Lecture Program

AIA Lecturer: Jennifer Tobin

Affiliation: University of Illinois

Jennifer Tobin is Associate Professor with the Departments of Classics, History, and Art History at the  University of Illinois at Chicago, and holds her degrees from the University of Pennsylvania  (Ph.D.) and Stanford University.  Her areas of specialization are Roman archaeology of the Eastern Mediterranean, and Anatolian archaeology, she is Director of Excavations for the Bir Madhkur Project in Jordan, and since 1997 she has been the Architectural Consultant to the Tel er Ras excavations in Israel.  Professor Tobin has published and spoken widely, and has also recorded lectures for Modern Scholar.

Abstracts:


Although most people today are aware of the Seven Wonders of the Ancient World, few can name all seven.  Perhaps fewer still realize that throughout much of its history the list was never static.  From the time of its creation in the 3rdcentury BCE until the Renaissance when the list finally became canonized, “Wonders” were added and removed from the list according to such factors as political expediency, religious affiliation and personal taste.  Although the list has been constantly adapted, the idea of the Seven Wonders has remained a cultural icon for human achievement to this day. Why has it maintained such popularity for over 1700 years?  Certainly, much of the appeal lies in the pleasure of contemplating buildings and statues of great size, intense beauty and ingenious craftsmanship.  This lecture argues, however, that in the pre-modern world the list of the Seven Wonders functioned as an arena to display dominance and power.  By reviewing the cultural climate in which the list was initially created together with the historical circumstances that motivated changes to the list, this lecture will explore how the list of the Seven Wonders has promoted notions of cultural, political and religious supremacy from antiquity to the present.

 

Short bibliography and/or website on lecture topic:

P.A. Clayton and M. J. Price, The Seven Wonders of the Ancient World (2002)

When Constantine the Great sent his mother Helena to the Holy Land to identify and develop sacred Christian sites, he unwittingly set into action a movement among religious women throughout the Roman Empire. Emulating the queen mother, their goal was to explore their religion by visiting places mentioned in scripture.  During the 4th-6th centuries female pilgrims of noble and not so noble birth journeyed to Jerusalem, Egypt and the Levant, exhibiting a kind of mobility that women rarely experienced in prior centuries would not enjoy again until modern times.  Perhaps the best known of these adventurers is Egeria, who in the late 4th century CE spent three years traveling through what is now Egypt, Jordan, Syria, Israel, Turkey and the Palestinian Territories.  She recounted her experiences in a series of letters that still survive today.  This presentation tracks the journey of Egeria, exploring the landscapes and monuments she encountered and investigating the challenges that she and other female explorers confronted.   By doing so we have the unique opportunity to observe this pivotal time in history from a female perspective.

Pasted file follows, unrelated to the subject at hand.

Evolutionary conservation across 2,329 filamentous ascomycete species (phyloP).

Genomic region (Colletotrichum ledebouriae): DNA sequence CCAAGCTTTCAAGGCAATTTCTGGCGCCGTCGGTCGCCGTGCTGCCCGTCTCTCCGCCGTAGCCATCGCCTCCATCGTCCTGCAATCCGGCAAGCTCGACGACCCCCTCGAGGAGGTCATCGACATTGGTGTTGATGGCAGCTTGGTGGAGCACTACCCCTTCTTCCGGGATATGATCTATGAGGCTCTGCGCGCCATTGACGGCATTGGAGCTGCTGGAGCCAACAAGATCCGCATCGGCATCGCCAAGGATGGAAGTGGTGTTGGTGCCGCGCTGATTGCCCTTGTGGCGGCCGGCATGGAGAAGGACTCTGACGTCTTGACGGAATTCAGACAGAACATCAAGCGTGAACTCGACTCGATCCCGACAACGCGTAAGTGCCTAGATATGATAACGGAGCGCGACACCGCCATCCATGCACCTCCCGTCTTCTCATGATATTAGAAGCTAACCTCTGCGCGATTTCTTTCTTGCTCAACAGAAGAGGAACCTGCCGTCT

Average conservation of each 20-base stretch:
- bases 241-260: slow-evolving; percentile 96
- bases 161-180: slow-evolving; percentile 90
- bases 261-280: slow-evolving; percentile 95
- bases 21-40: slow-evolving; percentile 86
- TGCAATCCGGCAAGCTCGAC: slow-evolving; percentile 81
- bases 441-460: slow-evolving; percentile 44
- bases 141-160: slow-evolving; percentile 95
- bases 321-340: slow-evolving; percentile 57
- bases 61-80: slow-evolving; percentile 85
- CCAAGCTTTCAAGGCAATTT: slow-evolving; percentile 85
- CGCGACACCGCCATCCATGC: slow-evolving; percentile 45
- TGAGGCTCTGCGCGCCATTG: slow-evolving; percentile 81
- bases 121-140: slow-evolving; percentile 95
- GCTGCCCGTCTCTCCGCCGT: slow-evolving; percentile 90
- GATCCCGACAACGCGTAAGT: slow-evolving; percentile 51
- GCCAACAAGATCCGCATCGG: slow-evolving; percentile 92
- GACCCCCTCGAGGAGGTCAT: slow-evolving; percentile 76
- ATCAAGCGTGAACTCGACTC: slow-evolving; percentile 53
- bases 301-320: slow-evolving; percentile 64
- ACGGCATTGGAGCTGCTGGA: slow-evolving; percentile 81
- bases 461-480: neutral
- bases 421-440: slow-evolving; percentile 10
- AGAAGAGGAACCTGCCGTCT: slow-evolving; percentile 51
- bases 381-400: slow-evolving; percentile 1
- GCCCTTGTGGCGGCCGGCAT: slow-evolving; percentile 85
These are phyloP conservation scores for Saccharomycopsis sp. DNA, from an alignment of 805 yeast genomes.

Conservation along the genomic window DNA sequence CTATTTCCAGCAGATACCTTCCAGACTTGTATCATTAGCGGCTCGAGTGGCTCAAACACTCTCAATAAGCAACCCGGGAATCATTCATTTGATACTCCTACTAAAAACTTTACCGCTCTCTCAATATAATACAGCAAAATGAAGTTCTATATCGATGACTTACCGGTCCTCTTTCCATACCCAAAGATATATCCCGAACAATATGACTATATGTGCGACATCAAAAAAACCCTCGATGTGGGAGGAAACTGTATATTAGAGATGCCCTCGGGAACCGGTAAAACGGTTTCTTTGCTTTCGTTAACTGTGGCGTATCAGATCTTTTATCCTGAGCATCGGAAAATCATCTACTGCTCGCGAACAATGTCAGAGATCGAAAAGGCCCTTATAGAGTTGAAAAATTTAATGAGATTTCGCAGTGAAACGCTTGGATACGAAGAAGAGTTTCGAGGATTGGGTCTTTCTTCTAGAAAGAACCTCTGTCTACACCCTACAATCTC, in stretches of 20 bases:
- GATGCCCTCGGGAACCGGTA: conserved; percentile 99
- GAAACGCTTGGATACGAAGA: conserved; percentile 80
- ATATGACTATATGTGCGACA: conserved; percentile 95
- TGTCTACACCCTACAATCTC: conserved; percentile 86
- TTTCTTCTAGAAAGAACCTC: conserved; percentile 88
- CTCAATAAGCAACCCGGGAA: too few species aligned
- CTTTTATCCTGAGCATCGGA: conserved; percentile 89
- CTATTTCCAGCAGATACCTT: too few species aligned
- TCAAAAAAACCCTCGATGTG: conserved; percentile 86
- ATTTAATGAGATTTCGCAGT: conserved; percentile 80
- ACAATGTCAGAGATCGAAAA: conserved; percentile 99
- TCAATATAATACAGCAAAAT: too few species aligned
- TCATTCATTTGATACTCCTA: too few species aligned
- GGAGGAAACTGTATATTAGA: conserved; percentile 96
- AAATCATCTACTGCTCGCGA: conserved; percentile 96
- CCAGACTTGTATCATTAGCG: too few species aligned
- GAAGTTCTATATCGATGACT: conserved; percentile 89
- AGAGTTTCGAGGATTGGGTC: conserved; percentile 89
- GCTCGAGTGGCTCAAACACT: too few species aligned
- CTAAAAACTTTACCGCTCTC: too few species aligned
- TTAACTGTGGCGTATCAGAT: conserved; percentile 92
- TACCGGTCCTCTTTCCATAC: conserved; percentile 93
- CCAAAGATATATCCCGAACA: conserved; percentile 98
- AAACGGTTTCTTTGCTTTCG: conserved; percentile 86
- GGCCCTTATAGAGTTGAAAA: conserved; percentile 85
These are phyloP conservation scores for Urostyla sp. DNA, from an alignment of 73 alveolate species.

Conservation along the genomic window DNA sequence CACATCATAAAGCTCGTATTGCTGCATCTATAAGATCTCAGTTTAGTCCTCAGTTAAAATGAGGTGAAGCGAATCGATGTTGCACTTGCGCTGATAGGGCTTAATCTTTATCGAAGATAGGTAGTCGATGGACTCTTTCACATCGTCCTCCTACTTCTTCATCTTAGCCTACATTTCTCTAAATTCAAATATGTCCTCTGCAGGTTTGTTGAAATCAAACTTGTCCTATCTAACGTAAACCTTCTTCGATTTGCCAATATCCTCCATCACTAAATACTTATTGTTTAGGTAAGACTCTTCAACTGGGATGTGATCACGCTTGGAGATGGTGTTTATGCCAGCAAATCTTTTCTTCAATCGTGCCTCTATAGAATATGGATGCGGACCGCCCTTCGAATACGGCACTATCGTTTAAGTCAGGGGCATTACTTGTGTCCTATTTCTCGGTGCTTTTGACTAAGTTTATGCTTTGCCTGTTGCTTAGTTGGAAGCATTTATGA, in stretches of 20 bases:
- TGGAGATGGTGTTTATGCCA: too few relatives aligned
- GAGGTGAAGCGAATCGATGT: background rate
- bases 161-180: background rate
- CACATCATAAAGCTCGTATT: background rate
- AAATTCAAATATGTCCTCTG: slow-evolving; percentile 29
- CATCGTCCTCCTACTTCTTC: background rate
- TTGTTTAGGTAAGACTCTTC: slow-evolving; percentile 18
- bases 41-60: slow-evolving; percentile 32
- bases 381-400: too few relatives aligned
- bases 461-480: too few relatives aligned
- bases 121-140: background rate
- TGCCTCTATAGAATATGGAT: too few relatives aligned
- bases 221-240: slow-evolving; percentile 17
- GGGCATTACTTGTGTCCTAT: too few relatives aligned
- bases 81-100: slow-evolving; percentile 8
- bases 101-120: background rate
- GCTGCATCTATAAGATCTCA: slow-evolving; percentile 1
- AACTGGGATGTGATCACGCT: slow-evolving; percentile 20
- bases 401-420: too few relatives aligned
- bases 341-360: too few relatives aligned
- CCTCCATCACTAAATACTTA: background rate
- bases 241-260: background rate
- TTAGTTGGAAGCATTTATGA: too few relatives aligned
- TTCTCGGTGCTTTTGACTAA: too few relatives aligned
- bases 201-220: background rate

Short bibliography and/or website on lecture topic:

J. Wilkinson, Egeria’s Travels (1999)

The Cocks and Hens relief on display at the British Museum has long defied interpretation.  Set up on the acropolis of Xanthos in Lykia (SW Turkey) ca. 470 BCE, the limestone frieze presents five to six pairs of roosters engaged in cockfighting while hens look on.   It is associated with other friezes of contemporary date and similar style discovered on the Xanthian acropolis that graced three or four monumental tombs erected during the reign of King Kuprlli of Xanthos (ca. 480-440 BCE). These reliefs depict scenes that are standard in Lykian funerary art: men in procession, feasting, sphinxes, etc.  However, the cockfighting scene, while clearly part of the same corpus, is unique in the Lykian funerary genre.   In their publication of the Cocks and Hens relief (RA 1976) Pierre Coupel and Henri Metzger explain the presence of cocks and hens as a reference to funerary rites, since it is known that at least in the Roman period, roosters were sacrificed at Lykian tombs.  This lecture presents an alternate explanation, arguing that the birds are an allusion to the nobility inherent in the fighting cock and serve as a metaphor for the strength and courage of the Xanthian people. Specifically, the presentation argues that the image of the fighting cock, known to battle to the death rather than be defeated by its opponent, is an evocation of events of ca. 546 BCE, when the Persians invaded Xanthos prompting the entire populace to kill themselves rather than be taken prisoner.

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